Logo Horizontal

Obesity: someone else’s problem? by Susannah Gilbert

If you are not overweight, it can be easy to think that the obesity is not your problem. But with around 60 per cent of our adult population overweight or obese, Susannah Gilbert explains that it is an issue that is going touch all our lives.


Even if you don’t have a weight problem, the chances are you will know a relative or a friend that does. As the years pass this will only get worse as obesity issues are affecting younger and younger people. It is up to us all as a nation to speak up and work towards change for ourselves and future generations.


“Obesity does not have only one cause,” states nutritionist Jessica Villa “even though diet plays a major role in the development of this problem, it could be referred to as an ‘umbrella’ term, meaning that there are multiple causes to obesity, such as lifestyle, diet, illness, social environment, level of education, etc.”


Diet alone may not make you obese, but the sum of a sedentary life, together with a fast-food-based diet, laced with saturated fats and refined sugars, could most certainly lead to obesity. Fizzy drinks are a big problem too, full of refined sugar syrup, which is readily turned into fat by the body and challenges the pancreas, which can lead to diabetes. People need to stay away from refined, prepared foods and stick to a more natural, wholesome diet with plenty of fruit and vegetables, wholemeal breads and pastas, grilled meats or fish and plenty of natural water. Putting thought into what we eat can really make the difference in our health and is the best policy for an obesity-free life.”


There is no quick fix. If there was the world would not be facing an obesity crisis. We all know that heart disease, diabetes and certain types of cancers are more common in obese people, but there are also a whole range of other problems that overweight people face.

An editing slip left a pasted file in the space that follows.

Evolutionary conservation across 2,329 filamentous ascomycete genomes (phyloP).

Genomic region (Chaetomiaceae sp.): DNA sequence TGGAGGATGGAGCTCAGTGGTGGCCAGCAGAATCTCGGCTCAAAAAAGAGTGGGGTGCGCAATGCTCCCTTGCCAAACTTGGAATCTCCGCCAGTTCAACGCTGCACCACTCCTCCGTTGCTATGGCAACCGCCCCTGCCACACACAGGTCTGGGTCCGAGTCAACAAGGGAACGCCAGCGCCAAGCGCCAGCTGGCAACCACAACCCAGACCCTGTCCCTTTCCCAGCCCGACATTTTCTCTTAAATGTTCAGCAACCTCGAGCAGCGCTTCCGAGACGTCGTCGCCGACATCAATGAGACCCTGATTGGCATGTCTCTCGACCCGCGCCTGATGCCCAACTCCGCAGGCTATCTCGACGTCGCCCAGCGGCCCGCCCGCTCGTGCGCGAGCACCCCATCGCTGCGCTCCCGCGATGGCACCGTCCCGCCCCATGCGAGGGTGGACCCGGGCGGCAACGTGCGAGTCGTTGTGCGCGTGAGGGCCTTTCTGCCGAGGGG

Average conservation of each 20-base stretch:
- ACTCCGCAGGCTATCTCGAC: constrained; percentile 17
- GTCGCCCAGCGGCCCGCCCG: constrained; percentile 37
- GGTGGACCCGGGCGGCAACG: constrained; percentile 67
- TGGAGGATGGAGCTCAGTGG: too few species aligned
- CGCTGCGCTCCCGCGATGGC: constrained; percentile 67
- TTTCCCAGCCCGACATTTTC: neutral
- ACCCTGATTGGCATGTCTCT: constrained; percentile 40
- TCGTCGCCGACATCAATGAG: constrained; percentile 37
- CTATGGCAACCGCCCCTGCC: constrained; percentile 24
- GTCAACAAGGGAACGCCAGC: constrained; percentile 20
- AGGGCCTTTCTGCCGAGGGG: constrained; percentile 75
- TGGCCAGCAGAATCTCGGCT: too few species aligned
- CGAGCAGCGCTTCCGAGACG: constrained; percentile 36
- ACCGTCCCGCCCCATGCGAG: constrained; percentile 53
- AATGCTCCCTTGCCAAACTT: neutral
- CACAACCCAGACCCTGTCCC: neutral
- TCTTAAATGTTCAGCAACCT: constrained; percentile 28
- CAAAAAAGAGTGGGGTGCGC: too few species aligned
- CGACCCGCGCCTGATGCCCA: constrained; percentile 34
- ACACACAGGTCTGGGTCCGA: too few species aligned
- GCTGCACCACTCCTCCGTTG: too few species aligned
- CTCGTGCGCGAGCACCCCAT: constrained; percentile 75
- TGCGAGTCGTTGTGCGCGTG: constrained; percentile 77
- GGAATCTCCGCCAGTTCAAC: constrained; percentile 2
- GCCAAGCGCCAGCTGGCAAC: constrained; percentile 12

We regularly hear from people about their struggle with emotional issues relating to food and weight. This is something that covers a wide arena from bullying to low self-esteem, bulimia, depression and comfort eating. The latter can start subconsciously and then lead to a lifetime of unhealthy food habits. These problems are often kept secret which can in turn cause feelings of isolation.


We live in a society that offers to supersize everything for us from plate sizes to milk shakes. Walking into some shops there are stands of fat filled products to tempt the shopper before they even reach the main aisles. Trays of muffins and cakes stand proudly in prime position. What makes it even more astonishing is the quantity in these packs – ten doughnuts are not an unusual sight! We know as a nation we need to review our relationship with food and portion control so this doesn’t help the problem.


Being active is important for us all, but this in itself can be a challenge both physically and emotionally for overweight people – a swimming pool or gym can be daunting. What’s needed is more nationwide plus size only sports sessions. This will not only raise people’s activity levels but also their self-esteem. Mobility issues are also a common problem. We also need to make sure overweight children are given every opportunity to get active in an environment where they don’t feel uncomfortable or bullied.


Don’t be put off, everyone has their Day One: make today yours. You can do it. Set yourself smaller goals – a stone at a time – so you reach your targets. For those of you without weight problems, don’t judge. Offer positive support and remember people may have emotional issues that need to be dealt with too. Any long-term approach has to be a holistic one to help curb the obesity crisis and create foundations for a healthier future.


Support is at hand

Big Matters addresses all aspects of daily life for overweight people in the UK. Being overweight can be very isolating and Big Matters aims to help people interact with others in the same position by offering positive support. Lifestyle information on a wide range of aspects through from nutrition to media requests and practical items such as extra large towels, the site constantly evolves with the input from individuals around the UK. Since 2004, its non-judgemental approach has been a focus of support for those living with obesity and will continue to expand its reach and services offered. For more information visit www.bigmatters.co.uk

Susannah Gilbert

Or Share This Post!